Most of the time, we only see part of any picture.
I remember thinking (fairly selfishly) when the news about coronavirus started coming out of China, thank goodness it was all happening far away...
But by the time we'd heard about it, it was probably already circulating in the rest of the world.
And, in amongst the tragedy of the obvious human and economic cost, we just don't know what the long-term impacts will be.
There might even be some positives in there, such as a wider uptake in flexible working; or a reduction in annual colds and flu thanks to our new hand-washing habits.
It is very hard for us to see the wider, long-term impacts in the moment.
Which, for me, is a good reason to stay optimistic! 😁
But at the very least, we can try to stay detached, and not get too caught up in the short-term implication of any situation.
We never really know what might happen next...
A wonderful example of this is in the Chinese story of the Old Man and his Horse.
An old man lived in a rural village, poor, but happy - because he owned the most beautiful white horse that anyone had ever seen.
He loved this horse very much.
The horse was so beautiful that it was coveted by Kings.
They offered huge sums of money for the horse - but the old man always refused to sell.
His neighbours couldn’t believe it - if he had sold the horse, he would never be poor again.
But he said to them,
“how can I sell this horse? This horse is not a possession, but a friend. How could I sell a friend?”
One day, the old man went as usual to his horse’s stable with its morning feed - but the stable was empty!
The horse was gone!
The old man’s neighbours scoffed at him, saying,
“of course it’s been stolen! It was always going to happen, with a valuable horse like that! This is a disaster! You should have sold it while you had the chance!”
But the old man replied,
“you don’t know that. All we know is that the horse is not in the stable - that is the only fact. Everything else you say is conjecture. I don’t know whether this is a misfortune or a blessing, because all I know is this fragment: the horse is not here now.”
The villagers laughed in scorn, and wandered off.
They thought the old man was crazy - it served him right to lose the horse, as he wouldn’t sell it.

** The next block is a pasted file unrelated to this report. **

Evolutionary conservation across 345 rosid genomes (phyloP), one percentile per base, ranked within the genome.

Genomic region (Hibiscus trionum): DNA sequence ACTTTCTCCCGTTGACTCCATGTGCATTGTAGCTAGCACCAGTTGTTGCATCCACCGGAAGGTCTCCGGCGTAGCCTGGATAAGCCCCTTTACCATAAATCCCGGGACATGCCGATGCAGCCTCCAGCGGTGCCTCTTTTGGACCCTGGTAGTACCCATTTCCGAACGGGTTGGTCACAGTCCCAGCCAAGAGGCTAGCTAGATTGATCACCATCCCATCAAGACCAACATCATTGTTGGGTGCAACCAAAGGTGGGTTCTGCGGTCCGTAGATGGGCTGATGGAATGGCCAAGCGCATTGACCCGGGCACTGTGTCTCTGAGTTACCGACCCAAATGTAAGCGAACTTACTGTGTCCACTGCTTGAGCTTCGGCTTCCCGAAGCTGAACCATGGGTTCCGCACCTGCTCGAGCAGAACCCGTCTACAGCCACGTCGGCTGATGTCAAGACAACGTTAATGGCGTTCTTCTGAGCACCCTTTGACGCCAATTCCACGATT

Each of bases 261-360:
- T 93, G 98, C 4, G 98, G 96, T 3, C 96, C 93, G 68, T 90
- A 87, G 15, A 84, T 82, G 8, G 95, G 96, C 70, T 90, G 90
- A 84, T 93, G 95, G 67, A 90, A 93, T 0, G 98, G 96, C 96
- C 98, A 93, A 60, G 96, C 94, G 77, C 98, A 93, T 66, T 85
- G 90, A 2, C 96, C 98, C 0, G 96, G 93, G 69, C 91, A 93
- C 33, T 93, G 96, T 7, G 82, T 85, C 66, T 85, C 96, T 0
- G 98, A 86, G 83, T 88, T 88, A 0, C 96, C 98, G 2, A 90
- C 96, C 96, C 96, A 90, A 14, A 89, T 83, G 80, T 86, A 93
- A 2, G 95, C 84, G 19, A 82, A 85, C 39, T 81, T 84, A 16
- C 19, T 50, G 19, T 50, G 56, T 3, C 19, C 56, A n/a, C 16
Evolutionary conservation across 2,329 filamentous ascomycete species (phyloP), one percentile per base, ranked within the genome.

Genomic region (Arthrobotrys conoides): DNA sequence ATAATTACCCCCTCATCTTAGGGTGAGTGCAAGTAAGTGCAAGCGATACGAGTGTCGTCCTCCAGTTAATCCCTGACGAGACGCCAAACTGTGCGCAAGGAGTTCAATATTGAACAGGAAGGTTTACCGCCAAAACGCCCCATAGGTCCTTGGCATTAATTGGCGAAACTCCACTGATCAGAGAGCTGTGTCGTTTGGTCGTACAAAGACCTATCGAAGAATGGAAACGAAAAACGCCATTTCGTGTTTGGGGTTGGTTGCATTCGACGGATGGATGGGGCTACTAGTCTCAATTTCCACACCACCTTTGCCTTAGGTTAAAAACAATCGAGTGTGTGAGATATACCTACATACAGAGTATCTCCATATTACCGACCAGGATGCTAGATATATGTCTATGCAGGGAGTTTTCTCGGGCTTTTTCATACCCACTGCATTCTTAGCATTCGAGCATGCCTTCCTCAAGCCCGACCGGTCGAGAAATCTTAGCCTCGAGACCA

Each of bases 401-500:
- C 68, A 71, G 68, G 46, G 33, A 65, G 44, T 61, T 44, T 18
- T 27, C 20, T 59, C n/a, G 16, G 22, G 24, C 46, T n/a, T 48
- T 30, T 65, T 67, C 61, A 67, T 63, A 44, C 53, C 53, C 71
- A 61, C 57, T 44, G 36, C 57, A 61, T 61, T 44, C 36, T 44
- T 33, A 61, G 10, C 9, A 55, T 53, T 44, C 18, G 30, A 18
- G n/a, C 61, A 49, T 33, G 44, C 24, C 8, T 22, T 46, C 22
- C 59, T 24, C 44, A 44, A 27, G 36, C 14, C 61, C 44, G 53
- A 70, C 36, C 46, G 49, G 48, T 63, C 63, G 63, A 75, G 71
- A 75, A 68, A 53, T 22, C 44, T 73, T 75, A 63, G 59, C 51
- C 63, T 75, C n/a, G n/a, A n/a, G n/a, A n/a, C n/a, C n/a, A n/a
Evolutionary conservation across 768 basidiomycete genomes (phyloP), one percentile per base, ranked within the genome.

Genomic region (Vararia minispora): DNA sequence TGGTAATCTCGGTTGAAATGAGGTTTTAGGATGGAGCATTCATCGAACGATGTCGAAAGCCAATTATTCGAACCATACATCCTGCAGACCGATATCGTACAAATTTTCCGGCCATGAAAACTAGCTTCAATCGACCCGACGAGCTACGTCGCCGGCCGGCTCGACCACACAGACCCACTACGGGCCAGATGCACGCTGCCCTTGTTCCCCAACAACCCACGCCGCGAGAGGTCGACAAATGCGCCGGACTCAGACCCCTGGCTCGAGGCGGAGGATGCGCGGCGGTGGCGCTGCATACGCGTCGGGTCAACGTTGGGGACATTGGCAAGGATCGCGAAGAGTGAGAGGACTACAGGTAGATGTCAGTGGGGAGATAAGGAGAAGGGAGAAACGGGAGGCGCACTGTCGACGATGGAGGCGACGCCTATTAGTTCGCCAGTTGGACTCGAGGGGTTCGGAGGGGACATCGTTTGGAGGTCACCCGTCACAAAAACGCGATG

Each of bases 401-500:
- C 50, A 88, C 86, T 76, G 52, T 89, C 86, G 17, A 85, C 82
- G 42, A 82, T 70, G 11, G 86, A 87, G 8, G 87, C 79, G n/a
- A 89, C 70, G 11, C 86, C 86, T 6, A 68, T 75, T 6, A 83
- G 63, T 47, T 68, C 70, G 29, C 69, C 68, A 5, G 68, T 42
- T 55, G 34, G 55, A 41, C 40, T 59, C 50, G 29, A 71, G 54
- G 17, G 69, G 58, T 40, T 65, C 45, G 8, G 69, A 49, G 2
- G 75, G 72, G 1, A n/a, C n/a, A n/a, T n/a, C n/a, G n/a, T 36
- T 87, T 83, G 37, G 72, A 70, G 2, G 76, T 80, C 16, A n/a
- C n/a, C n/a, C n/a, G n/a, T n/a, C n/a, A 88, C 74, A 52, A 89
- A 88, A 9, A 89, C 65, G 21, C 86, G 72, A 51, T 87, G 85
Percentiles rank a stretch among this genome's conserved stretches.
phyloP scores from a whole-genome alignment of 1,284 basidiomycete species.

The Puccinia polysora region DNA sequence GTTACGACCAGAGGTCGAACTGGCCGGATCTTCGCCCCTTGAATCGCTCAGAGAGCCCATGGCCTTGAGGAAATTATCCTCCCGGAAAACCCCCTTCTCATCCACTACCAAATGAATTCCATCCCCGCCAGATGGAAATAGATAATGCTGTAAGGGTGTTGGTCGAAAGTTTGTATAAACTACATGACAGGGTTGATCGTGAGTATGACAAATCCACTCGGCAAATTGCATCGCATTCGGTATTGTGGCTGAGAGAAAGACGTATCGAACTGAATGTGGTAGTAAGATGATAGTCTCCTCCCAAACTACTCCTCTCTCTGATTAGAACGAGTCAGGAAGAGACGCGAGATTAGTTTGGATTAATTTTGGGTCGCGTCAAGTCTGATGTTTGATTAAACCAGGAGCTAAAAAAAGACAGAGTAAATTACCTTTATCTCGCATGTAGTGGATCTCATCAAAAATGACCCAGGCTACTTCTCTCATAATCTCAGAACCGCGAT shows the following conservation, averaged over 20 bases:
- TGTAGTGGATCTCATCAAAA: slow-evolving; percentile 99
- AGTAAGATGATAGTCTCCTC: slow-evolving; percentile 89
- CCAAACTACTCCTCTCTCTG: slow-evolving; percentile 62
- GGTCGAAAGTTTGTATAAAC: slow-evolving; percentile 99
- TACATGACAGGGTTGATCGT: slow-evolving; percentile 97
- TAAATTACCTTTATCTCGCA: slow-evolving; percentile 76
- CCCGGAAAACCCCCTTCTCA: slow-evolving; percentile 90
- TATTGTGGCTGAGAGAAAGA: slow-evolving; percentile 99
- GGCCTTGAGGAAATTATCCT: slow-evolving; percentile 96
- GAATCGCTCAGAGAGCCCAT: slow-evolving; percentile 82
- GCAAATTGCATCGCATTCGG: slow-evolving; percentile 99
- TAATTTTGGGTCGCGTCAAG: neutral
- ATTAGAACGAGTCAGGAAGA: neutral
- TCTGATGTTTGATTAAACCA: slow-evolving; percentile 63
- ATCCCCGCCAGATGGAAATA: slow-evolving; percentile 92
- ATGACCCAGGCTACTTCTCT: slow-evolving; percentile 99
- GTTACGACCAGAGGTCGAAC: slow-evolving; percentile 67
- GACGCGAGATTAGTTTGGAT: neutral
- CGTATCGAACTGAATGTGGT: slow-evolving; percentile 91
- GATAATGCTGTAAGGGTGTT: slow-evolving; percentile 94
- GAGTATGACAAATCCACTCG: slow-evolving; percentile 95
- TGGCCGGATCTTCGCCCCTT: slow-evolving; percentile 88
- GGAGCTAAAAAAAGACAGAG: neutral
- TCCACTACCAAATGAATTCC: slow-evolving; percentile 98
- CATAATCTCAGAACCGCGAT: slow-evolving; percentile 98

The days passed, and life in the village continued.
But one day, there was a commotion: suddenly, the white horse re-appeared, heading a group of wild horses!
He hadn’t been stolen, he had escaped, and was now returning!
The villagers couldn’t believe their eyes.
Not only did the old man have his precious white horse back, but he also now had a dozen new horses! What luck did he have.
But the old man reserved judgment.
“just as we didn’t know that the fact the horse was lost was misfortune, we also now do not know whether this is a blessing. We can only see this fragment - unless we know the whole story, how can we tell? If you only read one word, how can you judge the sentence? If we only read one sentence, how can we judge the book?”
The villagers got angry - how could he remain so detached in the face of this fabulous stroke of luck!
They stomped off, resenting the old man’s good fortune. Once those wild horses were broken in, they would fetch a fortune.
The days passed, and the old man’s son started trying to break in the horses.
He was the old man’s only child, and was very precious to him.
He was excited at the responsibility he’d been given - and as excited young people can sometimes do, he pushed himself and the horses too far.
He fell off, and broke both his legs.
The villagers were aghast.
What bad luck! If the horses hadn’t returned, the old man’s son wouldn’t have broken his legs!
The old man was right - those horses appearing, what had looked like great fortune, was actually bad luck.
But once again the old man remained detached.
Once again he said,
“the only fact is that my son has broken his legs. I do not know any more than this - therefore I will refrain judging this situation.”
The weeks passed, and the old man’s son was stuck in bed, in a lot of pain, as his legs started slowly to heal.
But it so happened that world events were happening outside their tiny rural village: their country had declared war on its neighbour.
And as is the way of things, when this happens, all young men were conscripted into the army, to fight and die for their country.
All the young men of the village were sent off to war.
All except the old man’s son, who, because of his broken legs, was exempt from conscription.
And once again the villagers went rushing to the old man, weeping with distress at losing their sons:
“it looked like a misfortune, but it was not! Your son breaking his legs was actually a blessing in disguise!”.
And the old man said, one last time,
“we do not know this - all we know is this fragment. As ever, I will remain detached.”
And that is how he continues to this day...
It may be difficult to remain as detached as the old man.
But we can certainly follow the old man’s example and recognise you can never really tell the implications of any given situation.
Avoiding making judgements about whether something is good or bad can be very freeing.
(Especially if we can avoid that common pitfall: catastrophic thinking, where we project forward, assuming the worst...)
And perhaps we can take comfort that actually, for the old man, his horse and his son, every tragedy was actually a blessing in disguise.
If you'd like some help putting things into perspective, and taking a more wider, more strategic view of your career...
...I am taking on new 1:1 clients for my powerful Transformational Coaching Programme from September.
Wishing you a positive and productive week! 😊💪💖
p.s. to read more of this season's #SummerStories, click on the links below!